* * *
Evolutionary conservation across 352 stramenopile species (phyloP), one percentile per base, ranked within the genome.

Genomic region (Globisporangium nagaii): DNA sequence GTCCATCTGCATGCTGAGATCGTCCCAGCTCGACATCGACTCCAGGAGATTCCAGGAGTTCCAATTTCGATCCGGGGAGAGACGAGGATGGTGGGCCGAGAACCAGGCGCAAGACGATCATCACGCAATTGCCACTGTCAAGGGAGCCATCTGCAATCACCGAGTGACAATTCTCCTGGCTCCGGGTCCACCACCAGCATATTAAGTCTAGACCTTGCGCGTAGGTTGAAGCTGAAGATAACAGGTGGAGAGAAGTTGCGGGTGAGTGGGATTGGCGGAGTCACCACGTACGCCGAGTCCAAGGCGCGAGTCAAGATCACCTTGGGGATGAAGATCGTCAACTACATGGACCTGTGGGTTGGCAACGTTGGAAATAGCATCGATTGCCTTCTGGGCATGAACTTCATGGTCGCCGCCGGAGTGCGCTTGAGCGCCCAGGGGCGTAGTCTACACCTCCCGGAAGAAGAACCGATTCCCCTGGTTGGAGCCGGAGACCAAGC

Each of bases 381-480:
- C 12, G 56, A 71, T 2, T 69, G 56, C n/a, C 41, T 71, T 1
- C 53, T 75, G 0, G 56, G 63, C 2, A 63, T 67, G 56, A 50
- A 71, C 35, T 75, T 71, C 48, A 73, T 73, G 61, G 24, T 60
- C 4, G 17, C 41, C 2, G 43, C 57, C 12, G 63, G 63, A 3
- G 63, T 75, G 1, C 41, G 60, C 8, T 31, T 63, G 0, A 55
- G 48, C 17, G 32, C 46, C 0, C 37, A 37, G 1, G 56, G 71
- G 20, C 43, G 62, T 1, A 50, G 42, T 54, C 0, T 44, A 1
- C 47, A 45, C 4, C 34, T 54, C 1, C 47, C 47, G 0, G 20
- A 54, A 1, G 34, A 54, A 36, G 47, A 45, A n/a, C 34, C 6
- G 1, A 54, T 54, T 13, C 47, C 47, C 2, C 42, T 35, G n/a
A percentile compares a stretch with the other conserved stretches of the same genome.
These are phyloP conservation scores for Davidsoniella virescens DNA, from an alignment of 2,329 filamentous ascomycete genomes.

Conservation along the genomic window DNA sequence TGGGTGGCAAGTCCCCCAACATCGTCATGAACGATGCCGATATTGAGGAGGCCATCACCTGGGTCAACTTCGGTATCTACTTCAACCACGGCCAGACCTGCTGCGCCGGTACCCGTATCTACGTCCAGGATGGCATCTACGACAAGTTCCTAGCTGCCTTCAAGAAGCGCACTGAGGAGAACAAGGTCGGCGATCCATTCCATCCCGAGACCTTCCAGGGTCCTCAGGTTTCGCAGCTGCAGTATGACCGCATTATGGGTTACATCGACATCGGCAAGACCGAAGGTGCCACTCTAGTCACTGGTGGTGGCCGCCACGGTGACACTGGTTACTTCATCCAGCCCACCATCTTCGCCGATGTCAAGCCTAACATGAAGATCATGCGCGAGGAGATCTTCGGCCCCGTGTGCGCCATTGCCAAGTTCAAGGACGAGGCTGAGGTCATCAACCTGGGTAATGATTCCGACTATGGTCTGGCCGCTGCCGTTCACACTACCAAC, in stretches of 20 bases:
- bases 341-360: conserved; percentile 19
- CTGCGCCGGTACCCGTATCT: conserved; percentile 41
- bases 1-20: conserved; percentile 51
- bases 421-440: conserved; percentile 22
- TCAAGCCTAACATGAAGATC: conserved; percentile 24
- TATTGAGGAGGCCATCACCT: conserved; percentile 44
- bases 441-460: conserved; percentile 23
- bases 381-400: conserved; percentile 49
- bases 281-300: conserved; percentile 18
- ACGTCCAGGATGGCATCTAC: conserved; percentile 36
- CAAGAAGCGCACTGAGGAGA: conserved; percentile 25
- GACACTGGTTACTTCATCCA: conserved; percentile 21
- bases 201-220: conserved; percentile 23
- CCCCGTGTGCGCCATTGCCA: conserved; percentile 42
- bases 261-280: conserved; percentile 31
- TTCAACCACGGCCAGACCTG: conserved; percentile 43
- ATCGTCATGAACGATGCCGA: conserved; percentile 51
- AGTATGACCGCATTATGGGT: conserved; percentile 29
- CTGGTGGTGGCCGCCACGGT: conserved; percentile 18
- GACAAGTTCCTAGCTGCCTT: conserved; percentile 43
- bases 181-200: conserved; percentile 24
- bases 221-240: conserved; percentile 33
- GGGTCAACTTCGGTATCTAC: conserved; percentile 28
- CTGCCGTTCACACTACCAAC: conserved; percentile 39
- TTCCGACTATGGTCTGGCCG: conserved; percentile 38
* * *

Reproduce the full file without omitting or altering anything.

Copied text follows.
Evolutionary conservation across 352 stramenopile species (phyloP), one percentile per base, ranked within the genome.

Genomic region (Globisporangium nagaii): DNA sequence GTCCATCTGCATGCTGAGATCGTCCCAGCTCGACATCGACTCCAGGAGATTCCAGGAGTTCCAATTTCGATCCGGGGAGAGACGAGGATGGTGGGCCGAGAACCAGGCGCAAGACGATCATCACGCAATTGCCACTGTCAAGGGAGCCATCTGCAATCACCGAGTGACAATTCTCCTGGCTCCGGGTCCACCACCAGCATATTAAGTCTAGACCTTGCGCGTAGGTTGAAGCTGAAGATAACAGGTGGAGAGAAGTTGCGGGTGAGTGGGATTGGCGGAGTCACCACGTACGCCGAGTCCAAGGCGCGAGTCAAGATCACCTTGGGGATGAAGATCGTCAACTACATGGACCTGTGGGTTGGCAACGTTGGAAATAGCATCGATTGCCTTCTGGGCATGAACTTCATGGTCGCCGCCGGAGTGCGCTTGAGCGCCCAGGGGCGTAGTCTACACCTCCCGGAAGAAGAACCGATTCCCCTGGTTGGAGCCGGAGACCAAGC

Each of bases 381-480:
- C 12, G 56, A 71, T 2, T 69, G 56, C n/a, C 41, T 71, T 1
- C 53, T 75, G 0, G 56, G 63, C 2, A 63, T 67, G 56, A 50
- A 71, C 35, T 75, T 71, C 48, A 73, T 73, G 61, G 24, T 60
- C 4, G 17, C 41, C 2, G 43, C 57, C 12, G 63, G 63, A 3
- G 63, T 75, G 1, C 41, G 60, C 8, T 31, T 63, G 0, A 55
- G 48, C 17, G 32, C 46, C 0, C 37, A 37, G 1, G 56, G 71
- G 20, C 43, G 62, T 1, A 50, G 42, T 54, C 0, T 44, A 1
- C 47, A 45, C 4, C 34, T 54, C 1, C 47, C 47, G 0, G 20
- A 54, A 1, G 34, A 54, A 36, G 47, A 45, A n/a, C 34, C 6
- G 1, A 54, T 54, T 13, C 47, C 47, C 2, C 42, T 35, G n/a
A percentile compares a stretch with the other conserved stretches of the same genome.
These are phyloP conservation scores for Davidsoniella virescens DNA, from an alignment of 2,329 filamentous ascomycete genomes.

Conservation along the genomic window DNA sequence TGGGTGGCAAGTCCCCCAACATCGTCATGAACGATGCCGATATTGAGGAGGCCATCACCTGGGTCAACTTCGGTATCTACTTCAACCACGGCCAGACCTGCTGCGCCGGTACCCGTATCTACGTCCAGGATGGCATCTACGACAAGTTCCTAGCTGCCTTCAAGAAGCGCACTGAGGAGAACAAGGTCGGCGATCCATTCCATCCCGAGACCTTCCAGGGTCCTCAGGTTTCGCAGCTGCAGTATGACCGCATTATGGGTTACATCGACATCGGCAAGACCGAAGGTGCCACTCTAGTCACTGGTGGTGGCCGCCACGGTGACACTGGTTACTTCATCCAGCCCACCATCTTCGCCGATGTCAAGCCTAACATGAAGATCATGCGCGAGGAGATCTTCGGCCCCGTGTGCGCCATTGCCAAGTTCAAGGACGAGGCTGAGGTCATCAACCTGGGTAATGATTCCGACTATGGTCTGGCCGCTGCCGTTCACACTACCAAC, in stretches of 20 bases:
- bases 341-360: conserved; percentile 19
- CTGCGCCGGTACCCGTATCT: conserved; percentile 41
- bases 1-20: conserved; percentile 51
- bases 421-440: conserved; percentile 22
- TCAAGCCTAACATGAAGATC: conserved; percentile 24
- TATTGAGGAGGCCATCACCT: conserved; percentile 44
- bases 441-460: conserved; percentile 23
- bases 381-400: conserved; percentile 49
- bases 281-300: conserved; percentile 18
- ACGTCCAGGATGGCATCTAC: conserved; percentile 36
- CAAGAAGCGCACTGAGGAGA: conserved; percentile 25
- GACACTGGTTACTTCATCCA: conserved; percentile 21
- bases 201-220: conserved; percentile 23
- CCCCGTGTGCGCCATTGCCA: conserved; percentile 42
- bases 261-280: conserved; percentile 31
- TTCAACCACGGCCAGACCTG: conserved; percentile 43
- ATCGTCATGAACGATGCCGA: conserved; percentile 51
- AGTATGACCGCATTATGGGT: conserved; percentile 29
- CTGGTGGTGGCCGCCACGGT: conserved; percentile 18
- GACAAGTTCCTAGCTGCCTT: conserved; percentile 43
- bases 181-200: conserved; percentile 24
- bases 221-240: conserved; percentile 33
- GGGTCAACTTCGGTATCTAC: conserved; percentile 28
- CTGCCGTTCACACTACCAAC: conserved; percentile 39
- TTCCGACTATGGTCTGGCCG: conserved; percentile 38